2023-12-28

Ordering PCBs

Ordering PCBs and assembly is fun :-)

Well, not fun, and to be honest, one of the biggest challenges is the parts selection, what they have in stock or something equivalent, but designing the PCB is definitely fun (well, for me).

I export a gerber files that are the instructions to make the PCB tracking images, and also a BOM (bill of materials) and position file, for placing the parts.

I have done this many many times with several PCB manufacturers, and lately with JLCPCB, which seem to be surprisingly quick and sensibly priced (apart from the odd quirk). I'd love to find a UK company as cheap and easy to use, I'd use them.

The PCB printing has a few design constraints, the gaps between tracks, minimum track width, and so on, which relate to the optics of the process for printing and drilling the board itself. But apart from that the PCB is printed exactly as expected.

Well, until now.

This is what I ordered... (this is an image from their order history page)

And this is what arrived...

It took me ages to debug it - tracking down that the CPU was running way too hot (burned my finger) and not quite right. It turned out it was running on 4.5V not 3.3V. The shorts there short input to output on a regulator circuit and I was testing from 5V USB via a diode. If I had tested 12V it would have made smoke, I expect.

The thing is the order process involves a lot of steps, and each step show the PCB you are making.

  • When uploading the gerber files
  • When selecting assembly and it shows the bare PCB
  • When showing PCB with parts
  • When order complete and preview of PCB
  • When order complete and preview of assembly
  • On gerber viewer on the site from their order confirmation

At every stage they show the circuit correctly, but the final PCB was faulty.

I complained, and they advised: "We have reflected this issue to our engineering team and JLCCAM software team and they have found and fixed the issue just now, and there will be no the same issue next time, so don't worry about it."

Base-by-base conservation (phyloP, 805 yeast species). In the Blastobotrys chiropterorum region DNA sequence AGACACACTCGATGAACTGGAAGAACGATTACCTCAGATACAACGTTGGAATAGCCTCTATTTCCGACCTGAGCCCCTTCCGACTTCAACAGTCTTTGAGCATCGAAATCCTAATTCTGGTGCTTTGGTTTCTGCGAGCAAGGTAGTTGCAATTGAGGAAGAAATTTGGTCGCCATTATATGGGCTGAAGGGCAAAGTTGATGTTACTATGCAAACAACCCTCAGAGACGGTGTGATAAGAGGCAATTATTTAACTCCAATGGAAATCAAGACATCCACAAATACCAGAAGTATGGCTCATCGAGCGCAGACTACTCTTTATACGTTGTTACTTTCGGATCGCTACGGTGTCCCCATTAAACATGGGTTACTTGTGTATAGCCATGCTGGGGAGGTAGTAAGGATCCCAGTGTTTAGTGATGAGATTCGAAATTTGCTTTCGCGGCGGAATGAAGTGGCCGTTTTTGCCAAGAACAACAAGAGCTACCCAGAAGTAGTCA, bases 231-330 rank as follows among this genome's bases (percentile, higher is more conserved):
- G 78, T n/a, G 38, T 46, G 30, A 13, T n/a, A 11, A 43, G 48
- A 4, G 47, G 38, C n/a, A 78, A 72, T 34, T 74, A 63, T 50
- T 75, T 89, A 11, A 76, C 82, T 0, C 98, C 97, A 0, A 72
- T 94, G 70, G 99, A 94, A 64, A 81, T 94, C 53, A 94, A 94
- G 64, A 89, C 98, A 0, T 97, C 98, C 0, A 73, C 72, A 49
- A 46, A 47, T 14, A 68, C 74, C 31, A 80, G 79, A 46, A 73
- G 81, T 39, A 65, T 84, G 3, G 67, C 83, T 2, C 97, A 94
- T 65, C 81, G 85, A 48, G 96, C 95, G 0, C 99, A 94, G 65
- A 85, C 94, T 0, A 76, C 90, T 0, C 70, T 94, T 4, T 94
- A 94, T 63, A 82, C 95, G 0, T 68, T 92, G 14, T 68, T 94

They even provided an image of the error:

Next step - refund!

My view is simple.

  • They made an error in printing the PCB.
  • Arguably they made an error with the flying lead test of the PCB not spotting the printing error.
  • They then made the PCB with parts that cost money - either of the above errors not made would have avoided that.
  • It was not, in any way, my fault.
  • I did not get what I paid for.

It is simple. I should not only have a full refund, including shipping cost, but ideally I should be compensated for the hours of debug, the delay in getting working boards, and the cost of disposing of the WEEE (defunct PCBs and part).

I'll be happy for just a full refund, and either they pay for courier to return boards, or I dispose of them (at my cost). As I buy loads from them, I'd even allow for it to be a credit on my account rather than an actual refund.

I have a funny feeling they will try and weasel out of this - and then I may have to ask Amex to intervene. It is for two separate batches of boards (from 4 I ordered, 2 of which were fine) totalling over $470.

Watch this space - I'll update with news.

Update: They do seem to be trying to weasel out of out - that PCB manufacturer is separate from supplying parts and assembly - but the parts they supplied are useless to me as supplied, so not reasonable that I pay for them, surely? Indeed, I have offered to send the parts back to them (at their cost). We'll see how that goes.